static create_from_config(config, logger, create_dirs=False)

Creates a SourceCache from the settings in the configuration

fetch(*args, **kwargs)

Fetch sources whose key is known.

This is the method to use in automated settings. If the sources globally identified by key are already present in the cache, the method returns immediately, otherwise it attempts to download the sources from url. How to interpret the URL is determined by the prefix of key.


url : str or None

Location to download sources from. Exact meaning depends on prefix of key. If None is passed, an exception is raised if the source object is not present.

key : str

Globally unique key for the source object.

repo_name : str or None

A unique ID for the source code repo; required for git and ignored otherwise. This must be present because a git “project” is distributed and cannot be deduced from URL (and pulling everything into the same repo was way too slow). Hopefully this can be mended in the future.

fetch_archive(url, type=None)

Fetches a tarball without knowing the key up-front.

In automated settings, fetch() should be used instead.


url : str

Where to download archive from. Local files can be specified by prepending "file:" to the path.

type : str (optional)

Type of archive, such as "tar.gz", "tar.gz2". For use when this cannot be determined from the suffix of the url.

fetch_git(repository, rev, repo_name)

Fetches source code from git repository

With this method one does not need to know a specific commit, but can use a generic git rev such as master or revs/heads/master. In automated settings or if the commit hash is known exactly, fetch() should be used instead.


repository : str

The repository URL (forwarded to git)

rev : str

The rev to download (forwarded to git)

repo_name : str

A unique name to use for the repository, e.g., numpy. This is currently required because git doesn’t seem to allow getting a unique ID for a remote repo; and cloning all repos into the same git repo has scalability issues.


key : str

The globally unique key; this is the git commit SHA-1 hash prepended by git:.


Put in-memory contents into the source cache.


files : dict or list of (filename, contents)

The contents of the archive. filename may contain forward slashes / as path separators. contents is a pure bytes objects which will be dumped directly to stream.


key : str

The resulting key, it has the files: prefix.

unpack(key, target_path)

Unpacks the sources identified by key to target_path

The sources are verified against their secure hash to guard against corruption/security problems. CorruptSourceCacheError will be raised in this case. In normal circumstances this should never happen.

The archive will be loaded into memory, checked against the hash, and then extracted from the memory copy, so that attacks through tampering with on-disk archives should not be possible.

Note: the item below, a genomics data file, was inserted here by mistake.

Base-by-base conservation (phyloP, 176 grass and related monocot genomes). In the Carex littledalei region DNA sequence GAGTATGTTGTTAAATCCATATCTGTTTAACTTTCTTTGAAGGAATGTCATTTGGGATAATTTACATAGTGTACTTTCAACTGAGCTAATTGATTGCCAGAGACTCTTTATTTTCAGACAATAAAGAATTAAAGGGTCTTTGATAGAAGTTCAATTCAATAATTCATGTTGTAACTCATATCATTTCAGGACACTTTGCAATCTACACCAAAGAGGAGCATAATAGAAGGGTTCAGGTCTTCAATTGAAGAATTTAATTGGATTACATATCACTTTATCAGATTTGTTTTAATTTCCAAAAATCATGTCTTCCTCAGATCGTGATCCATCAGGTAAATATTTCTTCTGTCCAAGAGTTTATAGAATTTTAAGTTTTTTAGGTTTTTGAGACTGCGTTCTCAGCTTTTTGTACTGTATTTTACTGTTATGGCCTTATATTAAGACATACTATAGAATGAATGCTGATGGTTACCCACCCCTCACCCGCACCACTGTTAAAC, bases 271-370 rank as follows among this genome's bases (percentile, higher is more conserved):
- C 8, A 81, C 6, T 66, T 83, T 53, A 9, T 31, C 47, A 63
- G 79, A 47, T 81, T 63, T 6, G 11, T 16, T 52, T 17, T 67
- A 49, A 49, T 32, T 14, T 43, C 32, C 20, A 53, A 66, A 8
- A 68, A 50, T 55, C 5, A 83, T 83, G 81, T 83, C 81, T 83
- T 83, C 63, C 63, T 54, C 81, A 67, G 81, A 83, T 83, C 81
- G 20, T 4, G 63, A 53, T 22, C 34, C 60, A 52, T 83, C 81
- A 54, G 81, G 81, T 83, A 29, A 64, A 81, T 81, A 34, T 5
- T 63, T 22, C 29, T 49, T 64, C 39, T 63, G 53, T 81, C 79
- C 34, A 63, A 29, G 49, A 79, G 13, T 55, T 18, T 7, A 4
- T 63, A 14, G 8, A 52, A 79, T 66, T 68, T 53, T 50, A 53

key : str

The source item key/secure hash

target_path : str

Path to extract in

class hashdist.core.source_cache.TarSubprocessHandler(logger)

Call external tar

This handler should only be used as fallback, it lacks some features and/or depends on the vagueries of the host tar.


hashdist.core.source_cache.hit_pack(files, stream=None)

Packs the given files in the “hit-pack” format documented above, and returns the resulting key. This is useful to hash a set of files solely by their contents, not metadata, except the filename.


files : list of (filename, contents)

The contents of the archive. filename may contain forward slashes / as path separators. contents is a pure bytes objects which will be dumped directly to stream.

stream : file-like (optional)

Result of the packing, or None if one only wishes to know the hash.


The key of the resulting pack :

(e.g., ``files:cmRX4RyxU63D9Ciq8ZAfxWGjdMMOXn2mdCwHQqM4Zjw``). :

hashdist.core.source_cache.hit_unpack(stream, key)

Unpacks the files in the “hit-pack” format documented above, verifies that it matches the given key, and returns the contents (in memory).


stream : file-like

Stream to read the pack from

key : str

Result from hit_pack().


list of (filename, contents) :

hashdist.core.source_cache.scatter_files(files, target_dir)

Given a list of filenames and their contents, write them to the file system.

Will not overwrite files (raises an OSError(errno.EEXIST)).

This is typically used together with hit_unpack().


files : list of (filename, contents)

target_dir : str

Filesystem location to emit the files to

hashdist.core.build_store — Build artifact store

The build store is the very core of HashDist: Producing build artifacts identified by hash-IDs. It’s important to have a clear picture of just what the build store is responsible for and not.